Miguel: One time, when things were really bad, I had to go to Mexico because here we didn’t have medical assistance. Gabriela has an uncle who is a doctor in Mexico, and her aunt told me to go there so her uncle could give me a hand. So I went. But I only remember that I went to Mexico because of some photographs that they sent me. If not, I wouldn’t have remembered. I was there for about two months. I went because Gabriela insisted.

Gabriela: It became very difficult for me to take care of Miguel. He was getting worse, and I felt so desperate. In Mexico they were able to get it under control more or less, but they didn’t diagnose what he had.

When Miguel was in Mexico, his test results came back and they told me he had lupus. That’s when we decided that he would return to the U.S. because it was becoming so difficult for me here. I also thought it was going to be even worse for him in Mexico because a medical specialist would be very expensive. Here we had the opportunity to get low-cost medical insurance offered through a local nonprofit organization, and that has helped us a lot.

We’ve had good things and bad things happen, but there are very good doctors that have helped Miguel a lot because he’s receiving a treatment that’s extremely expensive.

Miguel: Thank God I’m taking medications, though I pray to God that one day I won’t have to take them. But it’s been seven years now. I really don’t have a choice.

I have to fight to survive with this disease. But here we are, battling with my health.

Making ends meet

Gabriela: We came to the U.S. to work, to search for a better future for ourselves and for our family and our children. We didn’t come to be criminals, simply to work and be one more person living here with all of the responsibilities that that entails. We have to eat and clothe ourselves by working for it, of course. We pay for everything, like any citizen does.

We’ve been here for 10 difficult years. You come to this country and you suffer because without papers it’s difficult. But you have to get past that and do your best. You try to give your best effort at work — not to make a good impression, but because, as Latinos, we like to work. That’s what we’re taught to do in our country.

Miguel: When I arrived here, I worked in roofing, with people that painted apartments — whatever work there was for me. The roofing was dangerous because, you know, without papers and a fall. Of course, I was very careful.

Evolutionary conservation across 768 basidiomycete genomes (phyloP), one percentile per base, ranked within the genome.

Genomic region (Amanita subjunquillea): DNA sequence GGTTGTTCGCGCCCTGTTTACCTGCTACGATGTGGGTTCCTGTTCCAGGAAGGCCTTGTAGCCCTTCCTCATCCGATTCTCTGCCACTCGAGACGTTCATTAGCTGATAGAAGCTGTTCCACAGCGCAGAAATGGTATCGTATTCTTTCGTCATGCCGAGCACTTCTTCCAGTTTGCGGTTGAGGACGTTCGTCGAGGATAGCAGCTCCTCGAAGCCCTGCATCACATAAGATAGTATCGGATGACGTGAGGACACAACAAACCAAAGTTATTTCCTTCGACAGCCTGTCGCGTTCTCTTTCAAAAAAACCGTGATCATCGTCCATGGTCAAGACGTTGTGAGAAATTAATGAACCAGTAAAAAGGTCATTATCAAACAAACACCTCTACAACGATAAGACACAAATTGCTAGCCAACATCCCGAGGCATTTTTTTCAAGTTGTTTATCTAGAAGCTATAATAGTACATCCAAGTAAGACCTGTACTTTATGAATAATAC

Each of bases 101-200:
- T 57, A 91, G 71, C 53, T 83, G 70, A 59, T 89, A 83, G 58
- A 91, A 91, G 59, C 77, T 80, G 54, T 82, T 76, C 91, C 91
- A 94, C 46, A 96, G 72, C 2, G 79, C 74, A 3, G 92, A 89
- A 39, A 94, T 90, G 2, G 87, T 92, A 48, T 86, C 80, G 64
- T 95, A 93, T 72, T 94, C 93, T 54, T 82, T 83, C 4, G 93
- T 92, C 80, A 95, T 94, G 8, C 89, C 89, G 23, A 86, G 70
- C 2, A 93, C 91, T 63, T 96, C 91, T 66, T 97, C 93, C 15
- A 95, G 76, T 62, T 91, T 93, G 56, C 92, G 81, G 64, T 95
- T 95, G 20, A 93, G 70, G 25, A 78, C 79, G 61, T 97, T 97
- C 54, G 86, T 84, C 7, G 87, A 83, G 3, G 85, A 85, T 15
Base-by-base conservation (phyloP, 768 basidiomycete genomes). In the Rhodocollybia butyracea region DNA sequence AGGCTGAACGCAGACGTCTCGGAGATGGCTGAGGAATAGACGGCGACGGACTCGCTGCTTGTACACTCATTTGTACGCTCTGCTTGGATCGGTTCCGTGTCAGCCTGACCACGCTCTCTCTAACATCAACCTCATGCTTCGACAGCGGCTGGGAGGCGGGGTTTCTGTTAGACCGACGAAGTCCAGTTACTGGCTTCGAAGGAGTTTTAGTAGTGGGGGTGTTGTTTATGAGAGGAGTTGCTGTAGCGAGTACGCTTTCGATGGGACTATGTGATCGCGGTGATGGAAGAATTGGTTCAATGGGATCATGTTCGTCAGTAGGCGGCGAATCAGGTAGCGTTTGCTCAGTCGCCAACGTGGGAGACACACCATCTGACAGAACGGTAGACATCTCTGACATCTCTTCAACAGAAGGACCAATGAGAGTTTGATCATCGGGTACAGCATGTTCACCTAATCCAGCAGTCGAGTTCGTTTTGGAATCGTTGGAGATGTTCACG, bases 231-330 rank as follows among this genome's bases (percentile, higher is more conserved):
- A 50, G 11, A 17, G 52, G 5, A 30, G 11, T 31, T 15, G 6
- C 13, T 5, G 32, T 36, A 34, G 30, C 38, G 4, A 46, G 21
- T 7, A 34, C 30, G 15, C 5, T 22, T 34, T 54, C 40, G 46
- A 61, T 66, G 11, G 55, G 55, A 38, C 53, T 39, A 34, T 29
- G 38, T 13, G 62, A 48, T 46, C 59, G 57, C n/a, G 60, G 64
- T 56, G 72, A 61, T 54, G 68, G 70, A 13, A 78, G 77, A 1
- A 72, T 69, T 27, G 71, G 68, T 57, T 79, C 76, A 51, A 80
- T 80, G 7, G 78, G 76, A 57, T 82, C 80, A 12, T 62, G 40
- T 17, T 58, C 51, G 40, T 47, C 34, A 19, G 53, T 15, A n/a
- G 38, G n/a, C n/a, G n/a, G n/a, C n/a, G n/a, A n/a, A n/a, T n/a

Later, I found a job at a car wash, but I began to get sick and little by little they were decreasing my hours. Then they didn’t give me any work. Sometimes we went to the temporary agency and they gave us work at night, but I couldn’t do it. Because of my health, it was too hard to work nights.

Gabriela was working, but because she was taking care of me she missed work sometimes. So, me being without work, and then sometimes her being unable to work, and with the economy, it was going very badly for us.

I used to leave the house and get lost because the lupus affected my memory. It was more difficult for Gabriela because she would worry. Foolishly, I would leave to look for work because I saw how hard it was paying the bills, for food and the doctor, and you have to pay for everything because if you don’t pay you have a bad record.

Now, I work in another car wash, but it’s quieter. Rain or thunder, I’m there. Sometimes in the summer people ask me to take care of their lawns.

Gabriela: Even though it’s hard here, I think that we’re living better than we could have been living in our country.

Also, because of our situation in our country, it’s easier here to give our kids an education. Maybe if we had had a more stable and more lucrative job, at best we would have been able to give them an education, but with what we were earning and having to pay school fees, supplies, a uniform, all of that, and on a low salary, you hardly have enough left over to pay for food.

Uncertain future